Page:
<!–– The Network ––>
Not a social network, but where pharmacy benefit managers (PBMs) sign up pharmacies to participate in their network. This network, in my opinion, is the backbone of prescription drug plans. Being able to have access to a large number of pharmacies that will honor your drug benefit insurance is an asset that PBMs bring to the table for plan sponsors.
Yet the take-it-or-leave-it attitude of PBM contracts gives pharmacies little choice, if they do not want to lose prescription business. Now we have the direct and indirect remuneration (DIR) situation that is putting even more pressure on a pharmacy’s profit. The problem is that the PBM market is really controlled by three players, all publicly owned companies. Needless to say, Wall Street looks at the numbers, particularly growth in revenue and growth in earnings per share. There is pressure on these companies to perform at both ends. So where do they look for growth? One area is winning business from their competitors. But another is pulling more money from the prescriptions dispensed in pharmacies. The latter is at the expense of the pharmacy’s profit. Even the drug manufacturers are feeling the pinch, with the concessions needed to keep product on the formulary.
We all know that pharmacies of all stripes are taking it on the chin. This includes the major drug chains. The chains are not seeing the growth in profits from the prescriptions filled these days that they have been accustomed to. The chains, however, have robust front ends that help offset the decline in the pharmacy department.
So where am I going with this, you may ask? Getting back to the network. If more and more pharmacies are forced to close their doors, this does not bode well for the consumer. The independents that are located in less populated areas are not in locations the major chains covet. So as the network of pharmacies shrinks in size, this places a hardship on the consumer. Where they could get a prescription filled before at the local pharmacy, it might now mean driving 20 miles. The employer is certain to hear about this and, as the plan sponsor, start asking the PBM for answers.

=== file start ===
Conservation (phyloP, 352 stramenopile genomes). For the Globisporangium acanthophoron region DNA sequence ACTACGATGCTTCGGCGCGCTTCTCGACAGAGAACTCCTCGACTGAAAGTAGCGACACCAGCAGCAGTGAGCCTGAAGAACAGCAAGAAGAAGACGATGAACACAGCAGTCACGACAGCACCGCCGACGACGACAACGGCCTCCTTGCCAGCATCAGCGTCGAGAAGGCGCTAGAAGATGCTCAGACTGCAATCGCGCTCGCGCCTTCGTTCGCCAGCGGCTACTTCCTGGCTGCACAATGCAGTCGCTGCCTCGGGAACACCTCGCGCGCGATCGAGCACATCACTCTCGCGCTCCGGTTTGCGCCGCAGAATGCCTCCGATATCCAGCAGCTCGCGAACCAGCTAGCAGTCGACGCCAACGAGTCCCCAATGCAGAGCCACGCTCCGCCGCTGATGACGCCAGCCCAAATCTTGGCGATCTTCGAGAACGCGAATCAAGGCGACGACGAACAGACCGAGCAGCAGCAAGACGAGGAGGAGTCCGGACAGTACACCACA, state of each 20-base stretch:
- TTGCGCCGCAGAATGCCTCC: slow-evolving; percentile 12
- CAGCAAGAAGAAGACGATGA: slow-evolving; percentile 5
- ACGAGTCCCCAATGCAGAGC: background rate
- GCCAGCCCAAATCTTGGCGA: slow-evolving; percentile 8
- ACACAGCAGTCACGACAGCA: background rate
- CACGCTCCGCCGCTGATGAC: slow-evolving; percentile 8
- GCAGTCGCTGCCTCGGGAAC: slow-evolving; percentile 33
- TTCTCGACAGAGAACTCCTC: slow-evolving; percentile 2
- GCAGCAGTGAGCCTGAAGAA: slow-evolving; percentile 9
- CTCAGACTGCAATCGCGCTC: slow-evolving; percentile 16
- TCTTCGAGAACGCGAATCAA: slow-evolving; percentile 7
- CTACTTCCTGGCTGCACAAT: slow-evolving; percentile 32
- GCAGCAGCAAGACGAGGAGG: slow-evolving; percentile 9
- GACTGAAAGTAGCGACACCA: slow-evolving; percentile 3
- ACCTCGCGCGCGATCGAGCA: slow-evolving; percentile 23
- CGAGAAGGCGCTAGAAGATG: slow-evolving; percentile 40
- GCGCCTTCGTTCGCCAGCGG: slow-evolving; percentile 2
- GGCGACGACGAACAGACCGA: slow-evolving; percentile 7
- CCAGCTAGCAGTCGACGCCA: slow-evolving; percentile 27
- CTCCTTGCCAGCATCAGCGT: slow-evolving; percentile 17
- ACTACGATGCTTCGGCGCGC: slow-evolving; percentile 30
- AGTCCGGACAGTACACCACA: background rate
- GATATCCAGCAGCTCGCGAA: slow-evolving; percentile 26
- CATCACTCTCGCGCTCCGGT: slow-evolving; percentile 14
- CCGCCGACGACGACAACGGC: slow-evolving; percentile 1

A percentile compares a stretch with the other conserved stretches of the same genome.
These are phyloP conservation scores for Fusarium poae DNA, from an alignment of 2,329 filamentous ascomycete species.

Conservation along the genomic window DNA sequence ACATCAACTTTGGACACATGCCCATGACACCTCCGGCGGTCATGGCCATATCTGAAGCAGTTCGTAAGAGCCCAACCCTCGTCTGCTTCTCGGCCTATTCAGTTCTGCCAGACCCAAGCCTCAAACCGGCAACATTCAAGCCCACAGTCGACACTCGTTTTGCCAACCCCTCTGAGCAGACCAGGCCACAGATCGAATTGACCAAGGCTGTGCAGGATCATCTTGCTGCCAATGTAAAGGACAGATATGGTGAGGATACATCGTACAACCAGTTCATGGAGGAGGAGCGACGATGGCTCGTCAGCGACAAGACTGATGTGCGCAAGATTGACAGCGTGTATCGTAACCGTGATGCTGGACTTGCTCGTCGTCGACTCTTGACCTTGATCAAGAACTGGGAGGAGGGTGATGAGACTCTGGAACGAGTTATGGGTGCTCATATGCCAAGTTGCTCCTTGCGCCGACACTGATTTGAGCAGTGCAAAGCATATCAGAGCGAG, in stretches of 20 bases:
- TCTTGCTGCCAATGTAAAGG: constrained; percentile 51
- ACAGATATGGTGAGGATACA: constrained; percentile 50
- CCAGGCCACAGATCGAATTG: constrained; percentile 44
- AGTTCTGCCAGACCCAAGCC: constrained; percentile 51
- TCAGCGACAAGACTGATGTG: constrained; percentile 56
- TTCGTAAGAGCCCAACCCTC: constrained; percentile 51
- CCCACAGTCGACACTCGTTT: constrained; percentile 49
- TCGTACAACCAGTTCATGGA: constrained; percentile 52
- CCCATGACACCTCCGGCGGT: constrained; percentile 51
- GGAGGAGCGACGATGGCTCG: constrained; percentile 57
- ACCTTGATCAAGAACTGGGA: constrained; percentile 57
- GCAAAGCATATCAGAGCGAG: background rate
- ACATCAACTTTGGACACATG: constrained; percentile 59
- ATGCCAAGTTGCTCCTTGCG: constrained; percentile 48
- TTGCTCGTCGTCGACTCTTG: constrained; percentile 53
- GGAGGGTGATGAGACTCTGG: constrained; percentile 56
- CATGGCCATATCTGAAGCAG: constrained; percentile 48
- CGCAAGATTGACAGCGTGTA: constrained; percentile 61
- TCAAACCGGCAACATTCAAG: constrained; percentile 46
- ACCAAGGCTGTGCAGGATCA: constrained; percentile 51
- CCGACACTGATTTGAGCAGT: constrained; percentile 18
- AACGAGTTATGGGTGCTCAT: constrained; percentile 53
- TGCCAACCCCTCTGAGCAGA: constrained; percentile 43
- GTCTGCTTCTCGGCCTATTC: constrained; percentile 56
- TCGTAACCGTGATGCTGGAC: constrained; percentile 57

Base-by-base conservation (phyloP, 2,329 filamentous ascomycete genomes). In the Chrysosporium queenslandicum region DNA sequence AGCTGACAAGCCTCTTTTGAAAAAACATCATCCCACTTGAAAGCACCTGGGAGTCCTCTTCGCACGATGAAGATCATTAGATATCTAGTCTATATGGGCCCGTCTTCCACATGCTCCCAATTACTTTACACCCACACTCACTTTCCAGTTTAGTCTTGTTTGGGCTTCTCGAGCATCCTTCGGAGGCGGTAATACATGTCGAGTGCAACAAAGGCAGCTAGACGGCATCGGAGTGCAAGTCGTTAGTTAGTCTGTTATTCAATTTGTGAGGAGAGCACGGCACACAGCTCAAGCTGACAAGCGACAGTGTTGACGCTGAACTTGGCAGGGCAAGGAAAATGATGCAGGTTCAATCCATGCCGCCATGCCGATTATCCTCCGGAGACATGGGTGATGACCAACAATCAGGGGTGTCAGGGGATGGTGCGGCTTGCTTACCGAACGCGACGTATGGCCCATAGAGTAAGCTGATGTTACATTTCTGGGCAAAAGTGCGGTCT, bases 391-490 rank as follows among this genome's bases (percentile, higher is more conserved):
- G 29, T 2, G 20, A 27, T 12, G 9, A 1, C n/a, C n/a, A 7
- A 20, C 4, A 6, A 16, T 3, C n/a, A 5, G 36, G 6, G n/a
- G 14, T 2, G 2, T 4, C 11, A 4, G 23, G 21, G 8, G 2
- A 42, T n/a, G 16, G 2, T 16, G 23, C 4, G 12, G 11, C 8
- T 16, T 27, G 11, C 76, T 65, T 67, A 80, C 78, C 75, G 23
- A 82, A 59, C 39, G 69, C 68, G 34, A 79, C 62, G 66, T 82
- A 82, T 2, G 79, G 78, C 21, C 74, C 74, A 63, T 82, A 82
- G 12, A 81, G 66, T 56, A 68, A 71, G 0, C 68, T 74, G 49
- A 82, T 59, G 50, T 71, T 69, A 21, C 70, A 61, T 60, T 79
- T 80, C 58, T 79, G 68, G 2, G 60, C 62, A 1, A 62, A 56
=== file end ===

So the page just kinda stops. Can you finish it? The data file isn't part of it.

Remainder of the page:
It just appears that from all the current tactics of the PBMs, they are endangering an important asset — the pharmacy network. Some might say that mail order is their workaround, but this a far cry from a panacea. There have been studies done that show mail order has a number of deficiencies. For one, there is the waste factor where automated refills arrive, when the person may be deceased or had a change in therapy. The plan sponsor is paying for this.
In a nutshell, I see a shrinking network as something that is going to come back and haunt the PBMs — something that the PBMs will have brought on themselves to pump up sales and profits to satisfy the folks on Wall Street.
Bill Lockwood, chairman/publisher, can be reached at email@example.com.